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expressed her wishes with a sincerity and decision proportionate to Cuthbert's acknowledged affection for the children, and his gradually increasing concessions.
I repeat, 1 am not jealous of this; but I am not blind to the effect of the influence of these young people, who, although as I have ascertained, lamentably ignorant of the rudiments of education, are—at least I speak particularly of Kitty —full of low worldly cunning. I perceive in Cuthbert's manner to my wife less tenderness of feeling, less regard for her comforts, less deference to her wishes, than it exhibited previous to their invasion of my territory—if mine it can be called; and Harriet herself, I am sure, is sensible of the change, although she is too kind even to hint such a thing to me.
I must struggle with these feelings—I find myself growing irritable and querulous—I am not master of my own house.—Aye, there it comes again—is it my own house? Surely, while that is the question, Cuthbert should more carefully than anybody else in the world prevent my feeling how much I owe him, and how dependent, in point of fact, I am upon him. I must, however, check the growing dislike I feel for Kitty —her manner, her conversation, are repugnant to my notions of the attributes of anything so young; it seems to me that every suggestion she makes is founded upon calculation—every look at Cuthbert is studied—her dress, regulated generally by bad taste, is ill suited to her age, if not to her figure; and the very slip-off of her frock from the top of her left shoulder, meant to seem accidental and look negligent, is the result of a study of her attractions, which she fancies increased by the display. And yet this miniature Machiavel, who is at this moment leading Cuthbert about like a child, purposes to get into the Mediterranean through Behring's Straits, and tells us gravely that a quadruped is an animal that runs upon the ceiling with a great many legs. It is wonderful to see how much Nature has done for her, and how little, Art. To my mind, however, bipeds are more likely to interest her attention than quadrupeds at a not much later period of her life.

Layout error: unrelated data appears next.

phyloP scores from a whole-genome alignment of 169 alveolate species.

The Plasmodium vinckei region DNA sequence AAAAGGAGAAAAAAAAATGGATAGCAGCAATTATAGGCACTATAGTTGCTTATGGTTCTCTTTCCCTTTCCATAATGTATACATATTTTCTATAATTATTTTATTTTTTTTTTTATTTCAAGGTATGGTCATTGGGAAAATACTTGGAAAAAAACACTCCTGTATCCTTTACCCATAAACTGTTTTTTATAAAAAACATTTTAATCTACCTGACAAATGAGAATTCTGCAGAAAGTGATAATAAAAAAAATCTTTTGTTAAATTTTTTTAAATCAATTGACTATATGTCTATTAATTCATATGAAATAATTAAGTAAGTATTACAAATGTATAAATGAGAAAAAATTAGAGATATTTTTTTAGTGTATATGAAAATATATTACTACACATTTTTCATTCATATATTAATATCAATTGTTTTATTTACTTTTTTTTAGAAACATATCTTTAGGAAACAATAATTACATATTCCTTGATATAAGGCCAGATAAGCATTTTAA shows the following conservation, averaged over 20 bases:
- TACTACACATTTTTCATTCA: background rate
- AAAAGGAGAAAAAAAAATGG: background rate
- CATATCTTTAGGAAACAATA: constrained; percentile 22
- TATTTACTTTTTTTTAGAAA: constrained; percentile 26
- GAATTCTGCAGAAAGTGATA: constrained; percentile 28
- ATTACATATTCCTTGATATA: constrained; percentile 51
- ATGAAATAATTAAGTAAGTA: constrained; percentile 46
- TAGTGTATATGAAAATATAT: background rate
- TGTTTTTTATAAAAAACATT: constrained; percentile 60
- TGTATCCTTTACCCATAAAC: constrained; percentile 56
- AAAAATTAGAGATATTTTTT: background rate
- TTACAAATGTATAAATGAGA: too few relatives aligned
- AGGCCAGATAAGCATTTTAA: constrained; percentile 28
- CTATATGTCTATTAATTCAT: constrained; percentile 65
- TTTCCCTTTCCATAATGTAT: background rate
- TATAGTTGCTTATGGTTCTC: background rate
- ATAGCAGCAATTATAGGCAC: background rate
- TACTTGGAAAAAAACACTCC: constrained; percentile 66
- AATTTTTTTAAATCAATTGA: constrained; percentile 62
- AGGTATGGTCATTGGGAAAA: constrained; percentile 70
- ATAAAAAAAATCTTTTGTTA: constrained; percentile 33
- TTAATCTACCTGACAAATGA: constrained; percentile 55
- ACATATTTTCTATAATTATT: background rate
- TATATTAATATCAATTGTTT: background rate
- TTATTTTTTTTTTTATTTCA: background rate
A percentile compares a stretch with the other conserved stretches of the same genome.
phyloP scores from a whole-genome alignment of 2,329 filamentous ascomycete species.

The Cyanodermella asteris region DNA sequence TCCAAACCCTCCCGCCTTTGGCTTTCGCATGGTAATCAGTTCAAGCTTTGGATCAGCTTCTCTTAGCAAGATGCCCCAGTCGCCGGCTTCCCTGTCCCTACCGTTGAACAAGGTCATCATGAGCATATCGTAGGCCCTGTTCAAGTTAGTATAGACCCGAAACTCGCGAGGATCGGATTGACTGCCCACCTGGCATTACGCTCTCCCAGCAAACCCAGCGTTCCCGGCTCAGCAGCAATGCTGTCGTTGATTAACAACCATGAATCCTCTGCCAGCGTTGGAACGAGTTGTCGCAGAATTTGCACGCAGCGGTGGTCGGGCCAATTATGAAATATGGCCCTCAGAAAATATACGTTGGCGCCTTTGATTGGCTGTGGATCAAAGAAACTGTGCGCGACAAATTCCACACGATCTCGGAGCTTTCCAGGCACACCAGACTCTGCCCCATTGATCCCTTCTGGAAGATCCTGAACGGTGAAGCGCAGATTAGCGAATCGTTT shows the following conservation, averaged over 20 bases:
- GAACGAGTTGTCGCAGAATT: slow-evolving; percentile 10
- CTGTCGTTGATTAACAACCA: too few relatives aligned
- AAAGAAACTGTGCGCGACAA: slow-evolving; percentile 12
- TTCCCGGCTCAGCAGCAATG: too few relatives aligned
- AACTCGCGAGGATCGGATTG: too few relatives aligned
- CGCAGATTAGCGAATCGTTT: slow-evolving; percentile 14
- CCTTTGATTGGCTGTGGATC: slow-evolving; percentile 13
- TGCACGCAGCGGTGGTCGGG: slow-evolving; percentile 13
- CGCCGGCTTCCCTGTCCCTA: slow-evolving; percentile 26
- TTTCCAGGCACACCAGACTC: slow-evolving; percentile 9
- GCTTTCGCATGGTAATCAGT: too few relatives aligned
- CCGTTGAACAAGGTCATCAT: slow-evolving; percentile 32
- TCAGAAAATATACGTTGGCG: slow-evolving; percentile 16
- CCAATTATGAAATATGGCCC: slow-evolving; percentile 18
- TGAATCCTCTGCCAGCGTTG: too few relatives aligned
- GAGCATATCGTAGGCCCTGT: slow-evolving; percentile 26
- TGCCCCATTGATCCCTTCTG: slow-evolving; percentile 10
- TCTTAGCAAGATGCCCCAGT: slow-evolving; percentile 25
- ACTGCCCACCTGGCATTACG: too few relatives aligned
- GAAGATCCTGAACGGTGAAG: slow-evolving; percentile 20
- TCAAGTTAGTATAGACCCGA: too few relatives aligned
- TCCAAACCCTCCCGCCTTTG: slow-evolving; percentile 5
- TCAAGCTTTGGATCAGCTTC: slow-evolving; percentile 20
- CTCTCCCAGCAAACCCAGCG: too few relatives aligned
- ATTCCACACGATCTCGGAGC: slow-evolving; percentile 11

Dinner came—Mr. Wells came—the Lieutenant came—Tom dined at table because the explosion had lost him his regular dinner—and, for the first time, the two young ladies. I said nothing, but looked at Harriet, who made me understand in a moment that Cuthbert had desired it. We were crowded, and the girls had dined before; and Cuthbert, I thought, saw, not exactly that I was annoyed, but surprised, at the new arrangement; for he presently mentioned that, as poor Tommy had had no dinner, he had told Hutton to tell the butler to lay a cover for him; and that when he had done so, Kitty had said it would be very dull for her and Jane to be by themselves, and that she did not mind where she sat; "and," added he, "so I have put her close by me." And there they did sit, and so did /—not much satisfied with what I saw, but certainly not anticipating the coming events of the evening.
I Am perfectly sure that the growth of affection, so generally admitted to be the inevitable result of juxtaposition and constant association between those whose tastes accord, whose feelings assimilate, and whose habits and principles are congenial, is neither so rapid nor so decided as the progress of dislike when once the sentiment has taken hold of one. I felt as I sat carving a huge haunch of mutton, which in our moderate establishment still maintained its place at headquarters, unbanished to the side-table, that I really was nothing more than purveyor to the party, and likened myself to one of those moun
tains of flesh who were wont to cut slices from